In the engineering field, the word DevOps is unavoidable. While most businesses have yet to implement a completely mature DevOps system, there is no longer any doubt that it is a good idea. When teams use a DevOps methodology, they can push updates to production considerably more frequently, go from committing to deploy in seconds and recover from downtime in minutes rather than hours. There are courses that are available online like DevOps Training in Hyderabad that would assist the aspirants in developing the necessary skills on DevOps to improve their knowledge and gain practical exposure on the subject.
Your company is probably striving toward a mature DevOps strategy, no matter where it is right now. But this isn’t the place to discuss DevOps… WebOps is what we’re here to discuss. So what is the difference?
What exactly is DevOps?
DevOps is a term that refers to combining software operations and software development into a single team that is responsible for the entire application lifecycle. Most software developments used to be done in a “Waterfall” method before DevOps. This term was introduced as responsibility for an application or feature in development was passed down from one group to the next, with no interaction between them even during the handoff.
Developers construct the code that would become an application in a Waterfall approach, whether it’s an internal application’s feature or a customer-facing application such as a website. They would give over the code to operations engineers once it had been written and tested. Operations would then be responsible for deploying the new feature, ensuring that it worked properly, and monitoring the applications for errors. Operations engineers were the ones that were roused up in the middle of the night if there was an issue.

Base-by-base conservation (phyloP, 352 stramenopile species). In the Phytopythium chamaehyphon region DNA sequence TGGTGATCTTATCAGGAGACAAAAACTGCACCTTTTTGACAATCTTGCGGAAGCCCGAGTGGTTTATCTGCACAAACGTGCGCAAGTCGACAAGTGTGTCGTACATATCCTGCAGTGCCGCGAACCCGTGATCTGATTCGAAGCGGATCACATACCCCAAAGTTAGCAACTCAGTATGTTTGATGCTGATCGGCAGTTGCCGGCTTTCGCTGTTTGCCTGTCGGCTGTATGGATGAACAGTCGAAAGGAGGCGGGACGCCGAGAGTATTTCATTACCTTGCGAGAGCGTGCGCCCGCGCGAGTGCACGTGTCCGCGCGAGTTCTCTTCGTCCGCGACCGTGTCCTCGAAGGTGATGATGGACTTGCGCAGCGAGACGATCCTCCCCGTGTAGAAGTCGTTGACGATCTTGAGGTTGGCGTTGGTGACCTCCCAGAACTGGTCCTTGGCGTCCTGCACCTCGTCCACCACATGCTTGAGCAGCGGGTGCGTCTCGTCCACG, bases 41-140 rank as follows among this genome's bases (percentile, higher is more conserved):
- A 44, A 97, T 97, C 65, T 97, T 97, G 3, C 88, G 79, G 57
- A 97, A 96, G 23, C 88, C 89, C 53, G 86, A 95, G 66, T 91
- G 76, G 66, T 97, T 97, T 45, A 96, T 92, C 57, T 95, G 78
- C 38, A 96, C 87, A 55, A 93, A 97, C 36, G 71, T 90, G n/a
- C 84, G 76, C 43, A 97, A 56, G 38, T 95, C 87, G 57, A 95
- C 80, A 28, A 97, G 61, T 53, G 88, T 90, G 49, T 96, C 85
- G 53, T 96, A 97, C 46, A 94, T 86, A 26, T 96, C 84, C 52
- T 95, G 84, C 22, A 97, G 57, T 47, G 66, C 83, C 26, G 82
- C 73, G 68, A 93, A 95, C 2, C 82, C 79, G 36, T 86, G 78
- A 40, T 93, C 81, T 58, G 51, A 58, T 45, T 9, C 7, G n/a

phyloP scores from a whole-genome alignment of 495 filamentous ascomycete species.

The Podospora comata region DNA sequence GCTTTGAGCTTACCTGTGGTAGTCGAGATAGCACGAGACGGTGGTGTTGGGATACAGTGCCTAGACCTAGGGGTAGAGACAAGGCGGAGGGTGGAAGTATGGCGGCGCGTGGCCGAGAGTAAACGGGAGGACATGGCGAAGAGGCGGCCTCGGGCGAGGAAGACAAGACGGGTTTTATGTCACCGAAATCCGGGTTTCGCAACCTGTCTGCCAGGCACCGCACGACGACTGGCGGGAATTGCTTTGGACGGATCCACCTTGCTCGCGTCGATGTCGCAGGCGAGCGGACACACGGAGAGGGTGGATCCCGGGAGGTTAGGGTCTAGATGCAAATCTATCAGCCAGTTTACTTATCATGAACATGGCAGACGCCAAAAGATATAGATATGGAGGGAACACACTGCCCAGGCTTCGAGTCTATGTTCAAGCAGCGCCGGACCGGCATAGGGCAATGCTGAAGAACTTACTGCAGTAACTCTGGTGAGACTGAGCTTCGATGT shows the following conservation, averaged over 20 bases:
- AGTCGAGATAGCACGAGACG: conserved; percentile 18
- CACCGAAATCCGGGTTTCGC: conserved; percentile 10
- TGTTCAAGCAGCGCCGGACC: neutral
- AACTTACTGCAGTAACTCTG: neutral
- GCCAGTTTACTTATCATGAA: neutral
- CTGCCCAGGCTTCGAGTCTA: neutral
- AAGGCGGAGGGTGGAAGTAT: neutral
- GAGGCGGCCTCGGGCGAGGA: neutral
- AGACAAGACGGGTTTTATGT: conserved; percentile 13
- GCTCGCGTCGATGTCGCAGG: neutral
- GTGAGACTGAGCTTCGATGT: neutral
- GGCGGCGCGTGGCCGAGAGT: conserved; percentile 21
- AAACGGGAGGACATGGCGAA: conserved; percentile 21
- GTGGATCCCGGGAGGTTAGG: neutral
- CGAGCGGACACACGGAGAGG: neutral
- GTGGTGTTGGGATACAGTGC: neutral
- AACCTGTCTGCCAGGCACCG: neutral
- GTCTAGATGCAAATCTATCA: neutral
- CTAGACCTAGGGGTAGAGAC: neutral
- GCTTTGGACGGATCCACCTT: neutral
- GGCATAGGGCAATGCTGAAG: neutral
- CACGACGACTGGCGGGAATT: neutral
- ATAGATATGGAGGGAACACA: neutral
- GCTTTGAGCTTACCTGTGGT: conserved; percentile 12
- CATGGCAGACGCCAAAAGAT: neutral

In an ideal DevOps environment, software development is done by a product-oriented team that is responsible for writing the code, running the essential tests, ensuring all technical resources are in place, deploying the application, and dealing with any issues that arise. In practice, most organizations deploy DevOps in an incomplete or inconsistent manner. The objective is always the same, though: make better software faster.
DevOps refers to the organization of the complete software organization, from physical space reorganization to the skill sets anticipated for a software development team. Rather than a job description, it’s more of an organizational structure.
What exactly is WebOps?
Website Operations, or WebOps, is related to DevOps but is both broader and narrower. As WebOps teams are solely focused on websites, it is narrower. It’s broader because WebOps brings together a greater range of responsibilities, including product owners, marketers, web developers, designers, content editors, and other marketing stakeholders. DevOps brings together a more focused set of responsibilities in software operations teams and software development that are responsible for a much broader range of software projects, from corporate applications to back-end services.
WebOps is a streamlined version of DevOps that encompasses the complete Web Team.
Some may claim that WebOps is a part of the DevOps movement, however, this isn’t exactly correct. DevOps is all about significantly reorganizing how engineering teams collaborate to build better software, quicker. WebOps focuses on a single thing: Creating the greatest possible website experience. To do so, you’ll need a cross-functional team that includes one or more people who are familiar with the website’s technological underpinnings.